Swiss Chard, Garlic & Gruyere Pizza

I'm always experimenting with new recipes. It's most weeks that I attempt one. It may end up being 'a one-off', 'a phase', or indeed 'a stayer'. Amongst these weekly  'experiments' are those staples that appear frequently at my family dinner table. One such supper is homemade pizza. I shot myself in the foot the day I conquered the homemade pizza. My husband will no longer eat neither the shop-bought or takeaway varieties.As a cook I saw those as quite a 'treat' on the occasions that we had them. Such is life. I should be more careful in the kitchen in future. This pizza recipe is a little different to the norm as it doesn't have the traditional layer of tomato sauce. It's simply chard, garlic, cheese and some seasonings. The cooked chard is really quite something that could only be described as something akin to crispy seaweed. Simple, delicious and worth a go at making.

chard Pizza

I've spent countless times trying varies pizza dough recipes all to varying degrees of success. However a few years ago I tried this recipe from Jamie Oliver and have never looked back. I make a big batch and then divide the portions up, wrap them in cling film and pop them in the freezer. They defrost really quickly, meaning a quick pizza supper is never far away.

dough

Foolproof Pizza Dough

1 kg white bread flour or Tipo '00' flour, or 800g strong white bread flour or Tipo '00' flour, plus 200g finely ground semolina flour

1 teaspoon fine sea salt

2 x 7 g dried yeast sachets

1 tablespoon golden caster sugar

4 tablespoons extra virgin olive oil

650 ml lukewarm water

Sieve the flour/s and salt on to a clean work surface and make a well in the middle. In a jug, mix the yeast, sugar and olive oil into the water and leave for a few minutes, then pour into the well. Using a fork, bring the flour in gradually from the sides and swirl it into the liquid. Keep mixing, drawing larger amounts of flour in, and when it all starts to come together, work the rest of the flour in with your clean, flour-dusted hands. Knead until you have a smooth, springy dough.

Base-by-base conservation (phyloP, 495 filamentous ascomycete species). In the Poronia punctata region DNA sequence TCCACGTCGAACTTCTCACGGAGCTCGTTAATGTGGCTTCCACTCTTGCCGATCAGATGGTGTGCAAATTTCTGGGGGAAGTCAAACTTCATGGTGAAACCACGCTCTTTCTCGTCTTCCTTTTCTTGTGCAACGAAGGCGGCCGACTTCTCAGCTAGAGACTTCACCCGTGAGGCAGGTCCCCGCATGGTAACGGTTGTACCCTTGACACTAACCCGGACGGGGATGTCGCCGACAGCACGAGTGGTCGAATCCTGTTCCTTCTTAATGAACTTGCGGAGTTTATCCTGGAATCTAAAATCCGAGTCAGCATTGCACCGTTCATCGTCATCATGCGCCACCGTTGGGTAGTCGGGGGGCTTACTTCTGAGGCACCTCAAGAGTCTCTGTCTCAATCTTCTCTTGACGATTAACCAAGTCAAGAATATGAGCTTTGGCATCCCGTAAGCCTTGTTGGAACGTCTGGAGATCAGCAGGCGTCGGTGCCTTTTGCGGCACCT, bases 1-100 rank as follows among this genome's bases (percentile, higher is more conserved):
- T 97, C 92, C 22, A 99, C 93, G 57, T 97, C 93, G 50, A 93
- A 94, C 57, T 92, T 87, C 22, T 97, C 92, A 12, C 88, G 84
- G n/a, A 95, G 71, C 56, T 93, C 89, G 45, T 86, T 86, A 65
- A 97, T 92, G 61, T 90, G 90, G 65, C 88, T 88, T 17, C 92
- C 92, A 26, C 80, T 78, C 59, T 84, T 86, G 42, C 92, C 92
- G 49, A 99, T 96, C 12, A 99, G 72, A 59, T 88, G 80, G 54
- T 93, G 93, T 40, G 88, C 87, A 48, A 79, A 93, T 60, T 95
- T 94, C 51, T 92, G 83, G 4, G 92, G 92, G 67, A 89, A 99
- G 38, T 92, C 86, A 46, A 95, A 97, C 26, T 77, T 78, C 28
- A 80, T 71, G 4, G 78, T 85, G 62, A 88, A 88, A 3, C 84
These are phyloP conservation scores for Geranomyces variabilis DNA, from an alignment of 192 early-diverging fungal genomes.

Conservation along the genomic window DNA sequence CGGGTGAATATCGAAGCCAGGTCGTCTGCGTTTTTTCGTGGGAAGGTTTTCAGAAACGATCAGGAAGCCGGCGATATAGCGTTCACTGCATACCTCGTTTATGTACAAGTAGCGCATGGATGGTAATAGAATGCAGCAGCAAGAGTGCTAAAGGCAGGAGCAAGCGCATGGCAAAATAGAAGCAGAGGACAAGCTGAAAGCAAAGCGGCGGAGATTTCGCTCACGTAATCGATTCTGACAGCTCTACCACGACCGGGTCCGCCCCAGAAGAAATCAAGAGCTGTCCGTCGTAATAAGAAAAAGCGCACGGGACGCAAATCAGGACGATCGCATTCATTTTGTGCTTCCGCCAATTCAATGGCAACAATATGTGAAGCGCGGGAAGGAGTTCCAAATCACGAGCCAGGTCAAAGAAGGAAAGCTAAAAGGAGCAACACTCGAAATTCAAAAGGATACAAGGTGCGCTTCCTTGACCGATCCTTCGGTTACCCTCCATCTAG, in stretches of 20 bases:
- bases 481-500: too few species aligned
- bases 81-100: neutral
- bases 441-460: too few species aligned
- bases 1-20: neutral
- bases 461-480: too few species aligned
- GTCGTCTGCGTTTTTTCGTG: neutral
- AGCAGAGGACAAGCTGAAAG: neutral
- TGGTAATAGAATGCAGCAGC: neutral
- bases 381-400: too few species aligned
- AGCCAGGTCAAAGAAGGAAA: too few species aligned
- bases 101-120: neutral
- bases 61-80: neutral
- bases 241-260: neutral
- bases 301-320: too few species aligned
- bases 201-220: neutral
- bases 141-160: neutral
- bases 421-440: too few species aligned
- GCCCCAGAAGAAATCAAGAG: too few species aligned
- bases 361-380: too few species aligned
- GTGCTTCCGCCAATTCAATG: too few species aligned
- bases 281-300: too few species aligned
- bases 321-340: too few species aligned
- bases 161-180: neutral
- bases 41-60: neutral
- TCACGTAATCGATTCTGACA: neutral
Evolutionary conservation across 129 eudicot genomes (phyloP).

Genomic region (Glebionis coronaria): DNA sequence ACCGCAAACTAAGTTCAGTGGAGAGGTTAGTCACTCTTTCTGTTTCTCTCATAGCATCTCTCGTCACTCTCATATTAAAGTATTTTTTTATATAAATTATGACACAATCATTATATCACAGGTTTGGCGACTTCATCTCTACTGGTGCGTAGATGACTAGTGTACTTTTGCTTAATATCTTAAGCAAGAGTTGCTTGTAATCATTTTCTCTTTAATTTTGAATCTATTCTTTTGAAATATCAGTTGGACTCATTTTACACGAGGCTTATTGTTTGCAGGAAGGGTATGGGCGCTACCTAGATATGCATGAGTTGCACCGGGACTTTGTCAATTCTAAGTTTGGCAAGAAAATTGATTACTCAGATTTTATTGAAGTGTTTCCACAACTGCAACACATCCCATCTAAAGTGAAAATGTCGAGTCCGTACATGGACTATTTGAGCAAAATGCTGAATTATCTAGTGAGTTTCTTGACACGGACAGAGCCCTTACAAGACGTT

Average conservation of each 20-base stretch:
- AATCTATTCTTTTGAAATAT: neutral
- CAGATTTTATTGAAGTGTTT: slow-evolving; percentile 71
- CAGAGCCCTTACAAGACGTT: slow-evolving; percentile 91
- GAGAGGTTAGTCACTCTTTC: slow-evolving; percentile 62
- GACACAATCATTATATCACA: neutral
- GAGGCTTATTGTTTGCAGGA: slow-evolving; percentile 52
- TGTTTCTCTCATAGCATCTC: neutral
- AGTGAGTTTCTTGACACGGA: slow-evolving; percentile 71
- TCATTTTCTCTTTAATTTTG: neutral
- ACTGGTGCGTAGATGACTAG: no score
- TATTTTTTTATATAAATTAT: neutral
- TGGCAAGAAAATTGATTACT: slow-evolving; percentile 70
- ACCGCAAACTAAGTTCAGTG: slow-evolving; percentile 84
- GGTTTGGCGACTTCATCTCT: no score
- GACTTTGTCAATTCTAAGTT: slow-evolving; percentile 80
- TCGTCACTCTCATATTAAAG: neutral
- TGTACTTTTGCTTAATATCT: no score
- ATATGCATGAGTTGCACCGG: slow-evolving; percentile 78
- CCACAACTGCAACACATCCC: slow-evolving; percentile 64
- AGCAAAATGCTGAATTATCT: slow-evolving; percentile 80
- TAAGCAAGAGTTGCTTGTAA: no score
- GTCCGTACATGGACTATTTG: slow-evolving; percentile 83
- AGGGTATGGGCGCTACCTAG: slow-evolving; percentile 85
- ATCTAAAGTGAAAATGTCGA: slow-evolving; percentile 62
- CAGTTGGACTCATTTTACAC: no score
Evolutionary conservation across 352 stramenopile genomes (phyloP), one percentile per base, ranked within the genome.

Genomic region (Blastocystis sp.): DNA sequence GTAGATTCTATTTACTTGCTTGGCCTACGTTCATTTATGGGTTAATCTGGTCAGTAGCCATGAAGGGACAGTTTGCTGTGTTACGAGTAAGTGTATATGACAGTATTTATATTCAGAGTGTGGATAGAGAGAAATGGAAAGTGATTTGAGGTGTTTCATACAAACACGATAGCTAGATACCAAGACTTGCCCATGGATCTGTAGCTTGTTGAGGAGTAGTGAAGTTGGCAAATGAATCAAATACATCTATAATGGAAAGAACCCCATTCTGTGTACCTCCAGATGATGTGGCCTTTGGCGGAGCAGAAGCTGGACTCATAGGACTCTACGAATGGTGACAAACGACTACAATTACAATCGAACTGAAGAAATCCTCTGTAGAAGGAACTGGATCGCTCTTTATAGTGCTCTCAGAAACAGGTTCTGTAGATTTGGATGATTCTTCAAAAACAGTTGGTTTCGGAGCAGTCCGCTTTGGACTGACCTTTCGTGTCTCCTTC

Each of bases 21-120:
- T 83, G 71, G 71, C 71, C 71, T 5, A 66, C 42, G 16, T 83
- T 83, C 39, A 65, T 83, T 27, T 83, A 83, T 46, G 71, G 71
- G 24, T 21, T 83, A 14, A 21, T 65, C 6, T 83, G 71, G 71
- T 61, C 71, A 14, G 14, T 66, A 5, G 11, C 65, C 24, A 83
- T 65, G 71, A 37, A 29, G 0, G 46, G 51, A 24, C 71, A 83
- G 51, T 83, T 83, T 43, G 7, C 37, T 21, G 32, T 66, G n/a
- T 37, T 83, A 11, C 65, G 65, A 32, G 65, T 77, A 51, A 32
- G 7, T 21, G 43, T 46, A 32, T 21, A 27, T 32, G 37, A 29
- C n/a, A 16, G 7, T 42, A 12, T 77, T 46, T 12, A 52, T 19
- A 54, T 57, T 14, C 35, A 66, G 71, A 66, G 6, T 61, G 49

Place the ball of dough in a large flour-dusted bowl and flour the top of it. Cover the bowl with a damp cloth and place in a warm room for about an hour until the dough has doubled in size.

Now remove the dough to a flour-dusted surface and knead it around a bit to push the air out with your hands – this is called knocking back the dough. You can either use it immediately, or keep it, wrapped in clingfilm, in the fridge (or freezer) until required. If using straight away, divide the dough up into as many little balls as you want to make pizzas – this amount of dough is enough to make about six to eight medium pizzas.

chard

Swiss Chard, Garlic & Gruyere Pizza.

2 tablespoons extra-virgin olive oil

2 cloves garlic, sliced

1 bunch Swiss chard (approx 1lb), stems removed and thinly sliced, leaves torn into pieces

Coarse salt

1 quantity of pizza dough

110g grated Gruyere

Pinch red-pepper flakes

Place pizza stone or inverted baking sheet in oven and heat to 250°C/500°F/gas 9.

Heat 1 tablespoon oil in a large frying pan over medium heat. Cook garlic until just tender, about 1 minute. Add chard stems and cook for roughly 5 mins, stirring, until tender. Working in batches, add leaves and cook for roughly 5 mins until just wilted. Season with salt and set aside.

Roll out a portion of your pizza dough and place on a floured baking sheet or your pizza stone. Brush with remaining oil and season with salt. Sprinkle with half the Gruyere, then top with chard and sprinkle with remaining Gruyere. Finally sprinkle over some pepper flakes to taste.

Bake in the oven until cheese is bubbly and crust is golden. 13 to 15 minutes should do it.

Images from top via: Johnny Miller | David Loftus | Fraulein Klein